Murmur of the Heart (1971)

“Children, there’ll be no sermon today. The news from Dien Bien Phu is very troubling. The last survivors face hand-to-hand combat outnumbered ten to one. Let us pray for those heroes who’ve gained the world’s admiration in recent weeks and particularly for two of our students who enlisted, Francois Barsac and Pierre de Chambiges. We’ve had no news of them. I hope one day, if called upon, you’ll be worthy of their example.”

‘Murmur of the Heart’, directed by Louis Malle in 1971, is a French movie set during the 1950s. The film focuses on a family, a strict father, his younger Italian wife and their three teenage sons. Laurent Chevalier, played by Benoît Ferreux, is the youngest of the three. He is desperate to lose his virginity, and is led by his brothers into increasingly sexualised situations. Eventually they end up in a brothel where, at the moment of achieving his aim, Laurent is interrupted by his siblings. After this he becomes ill and is forced to spend the summer as a retreat with his mother, played by Lea Massari. Whilst there, he meets two girls each of whom he tries to seduce, but he ends up having an incestuous encounter with his mother instead. It’s an odd film, light and nostalgic but, like Malle’s later ‘Au revoir les enfants’, with a deeply disturbing and dark core. In his latter film it was the brutality of occupation, here it is the almost psychopathic drive of the boys to seduce and sleep with women. The incest is shocking, but by the time it happens, you have followed Laurent and got to know him and, weirdly, the transition to taboo seems inevitable. The performance by Ferreux is great: remote, creepy, obnoxious, Laurent is a curious blend of innocence and precocious monster. He isn’t likeable, as with a lot of the children in Malle’s later film, but this seems to be the point. Malle appears to be preoccupied by the cruelty of the young, and this is a film in which that cruelty is fully explored.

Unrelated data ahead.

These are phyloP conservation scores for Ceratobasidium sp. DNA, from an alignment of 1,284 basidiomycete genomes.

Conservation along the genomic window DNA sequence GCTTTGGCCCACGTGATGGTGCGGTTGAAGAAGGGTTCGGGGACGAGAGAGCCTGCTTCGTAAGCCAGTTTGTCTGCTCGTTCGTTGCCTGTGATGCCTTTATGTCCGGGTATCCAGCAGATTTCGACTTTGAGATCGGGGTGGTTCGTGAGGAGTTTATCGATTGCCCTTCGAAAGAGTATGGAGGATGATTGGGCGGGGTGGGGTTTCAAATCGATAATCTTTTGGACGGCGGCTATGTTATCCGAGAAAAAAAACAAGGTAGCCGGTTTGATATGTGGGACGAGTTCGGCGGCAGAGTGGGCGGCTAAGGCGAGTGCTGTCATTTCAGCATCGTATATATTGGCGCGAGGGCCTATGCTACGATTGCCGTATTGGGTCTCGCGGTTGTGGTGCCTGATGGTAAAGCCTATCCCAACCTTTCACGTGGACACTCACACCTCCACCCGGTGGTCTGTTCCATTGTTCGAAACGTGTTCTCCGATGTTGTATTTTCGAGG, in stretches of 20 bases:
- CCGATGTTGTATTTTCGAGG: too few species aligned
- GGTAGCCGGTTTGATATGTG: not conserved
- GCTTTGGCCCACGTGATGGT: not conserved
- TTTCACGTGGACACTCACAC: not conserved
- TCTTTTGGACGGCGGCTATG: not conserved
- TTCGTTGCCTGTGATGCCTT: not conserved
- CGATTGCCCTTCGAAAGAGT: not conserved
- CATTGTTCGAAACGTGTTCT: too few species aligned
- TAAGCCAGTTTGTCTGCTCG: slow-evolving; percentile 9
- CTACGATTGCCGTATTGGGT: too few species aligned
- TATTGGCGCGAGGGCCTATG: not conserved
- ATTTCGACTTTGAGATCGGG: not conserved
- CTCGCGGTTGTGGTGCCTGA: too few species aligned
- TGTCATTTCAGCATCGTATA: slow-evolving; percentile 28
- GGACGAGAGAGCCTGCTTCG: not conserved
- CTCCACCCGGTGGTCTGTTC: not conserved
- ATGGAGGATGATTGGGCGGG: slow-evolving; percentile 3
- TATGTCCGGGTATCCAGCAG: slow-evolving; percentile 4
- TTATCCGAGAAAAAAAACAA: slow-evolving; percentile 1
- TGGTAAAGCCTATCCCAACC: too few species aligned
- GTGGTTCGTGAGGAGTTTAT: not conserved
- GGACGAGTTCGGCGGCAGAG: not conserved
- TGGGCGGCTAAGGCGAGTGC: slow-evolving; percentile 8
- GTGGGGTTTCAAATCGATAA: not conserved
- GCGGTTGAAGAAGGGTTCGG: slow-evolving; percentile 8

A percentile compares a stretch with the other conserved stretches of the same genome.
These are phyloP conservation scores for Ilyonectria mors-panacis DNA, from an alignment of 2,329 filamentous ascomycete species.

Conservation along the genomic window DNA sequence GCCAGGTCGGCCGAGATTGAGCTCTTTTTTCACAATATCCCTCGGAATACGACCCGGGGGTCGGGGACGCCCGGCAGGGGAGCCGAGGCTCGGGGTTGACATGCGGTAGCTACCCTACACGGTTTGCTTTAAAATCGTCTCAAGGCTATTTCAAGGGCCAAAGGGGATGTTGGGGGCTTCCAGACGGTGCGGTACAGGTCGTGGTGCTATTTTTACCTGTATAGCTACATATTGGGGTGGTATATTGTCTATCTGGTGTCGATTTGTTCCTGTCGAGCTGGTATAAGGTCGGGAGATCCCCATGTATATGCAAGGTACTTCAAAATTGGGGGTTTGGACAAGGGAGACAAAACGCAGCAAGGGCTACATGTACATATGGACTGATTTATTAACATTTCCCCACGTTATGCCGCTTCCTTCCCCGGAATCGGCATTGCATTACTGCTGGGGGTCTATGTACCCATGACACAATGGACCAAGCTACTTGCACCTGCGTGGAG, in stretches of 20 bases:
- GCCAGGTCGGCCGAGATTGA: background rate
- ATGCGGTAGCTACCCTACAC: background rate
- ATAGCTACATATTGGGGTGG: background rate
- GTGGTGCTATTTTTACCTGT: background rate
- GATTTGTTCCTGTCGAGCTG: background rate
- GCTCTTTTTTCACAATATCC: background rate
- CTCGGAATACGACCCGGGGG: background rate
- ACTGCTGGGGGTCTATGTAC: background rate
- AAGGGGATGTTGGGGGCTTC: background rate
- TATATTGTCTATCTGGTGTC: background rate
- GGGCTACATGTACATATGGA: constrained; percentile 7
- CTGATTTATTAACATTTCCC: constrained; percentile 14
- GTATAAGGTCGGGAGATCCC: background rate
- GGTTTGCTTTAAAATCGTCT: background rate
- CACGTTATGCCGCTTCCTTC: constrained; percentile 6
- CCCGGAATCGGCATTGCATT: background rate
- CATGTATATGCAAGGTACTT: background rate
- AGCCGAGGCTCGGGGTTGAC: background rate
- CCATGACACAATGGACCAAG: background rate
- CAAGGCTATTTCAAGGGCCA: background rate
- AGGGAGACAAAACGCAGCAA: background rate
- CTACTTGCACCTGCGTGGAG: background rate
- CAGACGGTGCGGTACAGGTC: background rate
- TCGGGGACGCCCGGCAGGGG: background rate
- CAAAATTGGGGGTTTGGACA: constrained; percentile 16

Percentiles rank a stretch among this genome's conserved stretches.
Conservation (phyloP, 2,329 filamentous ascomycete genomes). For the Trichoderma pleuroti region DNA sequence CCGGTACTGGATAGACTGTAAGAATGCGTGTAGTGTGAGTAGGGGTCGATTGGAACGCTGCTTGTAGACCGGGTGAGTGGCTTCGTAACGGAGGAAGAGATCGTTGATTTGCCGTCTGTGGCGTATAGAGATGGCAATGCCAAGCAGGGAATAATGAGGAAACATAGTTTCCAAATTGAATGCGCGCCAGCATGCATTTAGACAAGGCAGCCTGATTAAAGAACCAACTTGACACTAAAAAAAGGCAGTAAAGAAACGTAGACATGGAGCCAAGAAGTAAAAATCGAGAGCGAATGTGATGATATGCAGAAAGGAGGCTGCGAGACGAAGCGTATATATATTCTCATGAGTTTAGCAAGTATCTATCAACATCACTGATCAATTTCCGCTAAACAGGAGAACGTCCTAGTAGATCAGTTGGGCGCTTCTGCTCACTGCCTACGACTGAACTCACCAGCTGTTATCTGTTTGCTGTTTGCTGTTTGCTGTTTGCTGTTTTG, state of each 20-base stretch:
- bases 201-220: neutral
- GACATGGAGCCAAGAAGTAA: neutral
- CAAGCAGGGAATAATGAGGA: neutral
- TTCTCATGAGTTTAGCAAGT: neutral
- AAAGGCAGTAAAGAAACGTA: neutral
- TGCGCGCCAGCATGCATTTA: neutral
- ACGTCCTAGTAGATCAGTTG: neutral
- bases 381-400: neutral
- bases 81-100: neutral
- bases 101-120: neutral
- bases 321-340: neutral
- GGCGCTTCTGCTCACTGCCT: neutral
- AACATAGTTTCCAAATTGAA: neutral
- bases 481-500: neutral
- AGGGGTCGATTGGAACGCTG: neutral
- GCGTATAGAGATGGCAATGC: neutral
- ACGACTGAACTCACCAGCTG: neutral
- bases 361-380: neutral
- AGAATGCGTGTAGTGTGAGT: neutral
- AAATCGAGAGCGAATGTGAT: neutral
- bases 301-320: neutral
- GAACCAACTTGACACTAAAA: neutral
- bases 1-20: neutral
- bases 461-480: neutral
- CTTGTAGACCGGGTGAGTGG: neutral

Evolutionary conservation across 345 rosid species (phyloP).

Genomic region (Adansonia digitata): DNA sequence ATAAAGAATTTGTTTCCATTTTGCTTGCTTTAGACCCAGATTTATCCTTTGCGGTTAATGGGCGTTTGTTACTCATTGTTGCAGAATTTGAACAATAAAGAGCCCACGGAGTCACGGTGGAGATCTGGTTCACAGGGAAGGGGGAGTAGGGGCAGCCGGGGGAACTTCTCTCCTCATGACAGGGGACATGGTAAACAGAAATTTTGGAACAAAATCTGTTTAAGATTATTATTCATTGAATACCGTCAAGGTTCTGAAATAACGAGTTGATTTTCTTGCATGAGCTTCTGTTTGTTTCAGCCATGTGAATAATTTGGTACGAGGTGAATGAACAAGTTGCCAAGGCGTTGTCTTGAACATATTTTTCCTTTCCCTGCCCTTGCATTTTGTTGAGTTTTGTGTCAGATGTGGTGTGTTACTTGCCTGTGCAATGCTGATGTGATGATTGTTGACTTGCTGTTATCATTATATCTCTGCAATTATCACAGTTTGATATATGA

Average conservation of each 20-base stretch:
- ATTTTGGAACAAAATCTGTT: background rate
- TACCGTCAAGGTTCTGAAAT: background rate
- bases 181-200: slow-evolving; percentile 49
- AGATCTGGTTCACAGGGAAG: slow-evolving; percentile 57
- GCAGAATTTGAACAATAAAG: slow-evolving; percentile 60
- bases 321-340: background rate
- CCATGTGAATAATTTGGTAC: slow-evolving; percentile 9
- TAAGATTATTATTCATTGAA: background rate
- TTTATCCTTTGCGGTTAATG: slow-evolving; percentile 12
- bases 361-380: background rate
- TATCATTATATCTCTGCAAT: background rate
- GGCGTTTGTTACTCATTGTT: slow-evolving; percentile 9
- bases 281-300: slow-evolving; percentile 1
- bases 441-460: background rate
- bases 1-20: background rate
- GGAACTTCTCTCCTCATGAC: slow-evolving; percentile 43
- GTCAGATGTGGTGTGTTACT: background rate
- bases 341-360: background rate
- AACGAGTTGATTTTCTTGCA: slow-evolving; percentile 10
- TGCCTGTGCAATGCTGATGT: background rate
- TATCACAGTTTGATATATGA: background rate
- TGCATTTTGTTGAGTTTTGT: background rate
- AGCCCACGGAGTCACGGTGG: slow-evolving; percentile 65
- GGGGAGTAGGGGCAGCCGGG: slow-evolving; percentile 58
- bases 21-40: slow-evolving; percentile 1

Would I recommend it? Yes – it’s a dark film, made all the darker for its strange, rose-tinted depiction of the life of the characters. Watch in a double bill with something like Pasolini’s ‘Mamma Roma’ for another relationship that goes down an inappropriate path.


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